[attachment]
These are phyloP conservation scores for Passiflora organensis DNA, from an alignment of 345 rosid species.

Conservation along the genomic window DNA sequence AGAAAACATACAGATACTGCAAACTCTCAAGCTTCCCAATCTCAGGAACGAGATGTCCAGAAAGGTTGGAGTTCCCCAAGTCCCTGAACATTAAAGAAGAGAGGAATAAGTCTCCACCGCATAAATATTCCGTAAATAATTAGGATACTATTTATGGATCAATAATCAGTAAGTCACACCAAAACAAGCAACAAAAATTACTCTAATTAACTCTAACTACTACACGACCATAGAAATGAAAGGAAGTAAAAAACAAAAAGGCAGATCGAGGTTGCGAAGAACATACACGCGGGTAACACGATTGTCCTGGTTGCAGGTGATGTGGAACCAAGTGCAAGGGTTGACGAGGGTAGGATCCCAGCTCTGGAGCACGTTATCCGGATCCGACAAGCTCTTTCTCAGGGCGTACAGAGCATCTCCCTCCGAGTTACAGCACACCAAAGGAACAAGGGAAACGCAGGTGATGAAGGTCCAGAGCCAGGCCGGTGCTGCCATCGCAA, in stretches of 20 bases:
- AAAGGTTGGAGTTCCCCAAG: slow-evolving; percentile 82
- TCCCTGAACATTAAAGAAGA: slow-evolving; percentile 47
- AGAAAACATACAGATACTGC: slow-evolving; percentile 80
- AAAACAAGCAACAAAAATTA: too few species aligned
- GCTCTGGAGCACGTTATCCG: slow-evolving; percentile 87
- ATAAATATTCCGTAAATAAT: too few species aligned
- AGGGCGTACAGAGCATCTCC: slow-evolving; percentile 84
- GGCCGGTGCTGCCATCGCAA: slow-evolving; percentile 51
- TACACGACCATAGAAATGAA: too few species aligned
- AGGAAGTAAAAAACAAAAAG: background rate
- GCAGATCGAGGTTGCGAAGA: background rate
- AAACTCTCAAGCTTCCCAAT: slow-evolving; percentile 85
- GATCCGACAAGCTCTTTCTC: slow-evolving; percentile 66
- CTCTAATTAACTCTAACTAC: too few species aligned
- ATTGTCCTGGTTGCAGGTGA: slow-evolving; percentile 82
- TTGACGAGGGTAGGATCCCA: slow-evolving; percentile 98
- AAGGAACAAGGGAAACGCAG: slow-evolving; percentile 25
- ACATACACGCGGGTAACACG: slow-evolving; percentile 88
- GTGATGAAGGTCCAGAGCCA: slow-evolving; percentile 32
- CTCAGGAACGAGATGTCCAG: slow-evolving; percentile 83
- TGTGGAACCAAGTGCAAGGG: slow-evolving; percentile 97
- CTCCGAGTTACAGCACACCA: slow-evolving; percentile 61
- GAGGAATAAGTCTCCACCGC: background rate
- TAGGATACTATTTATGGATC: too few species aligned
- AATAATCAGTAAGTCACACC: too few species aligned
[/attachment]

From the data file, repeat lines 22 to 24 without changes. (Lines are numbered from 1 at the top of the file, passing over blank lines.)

- CTCAGGAACGAGATGTCCAG: slow-evolving; percentile 83
- TGTGGAACCAAGTGCAAGGG: slow-evolving; percentile 97
- CTCCGAGTTACAGCACACCA: slow-evolving; percentile 61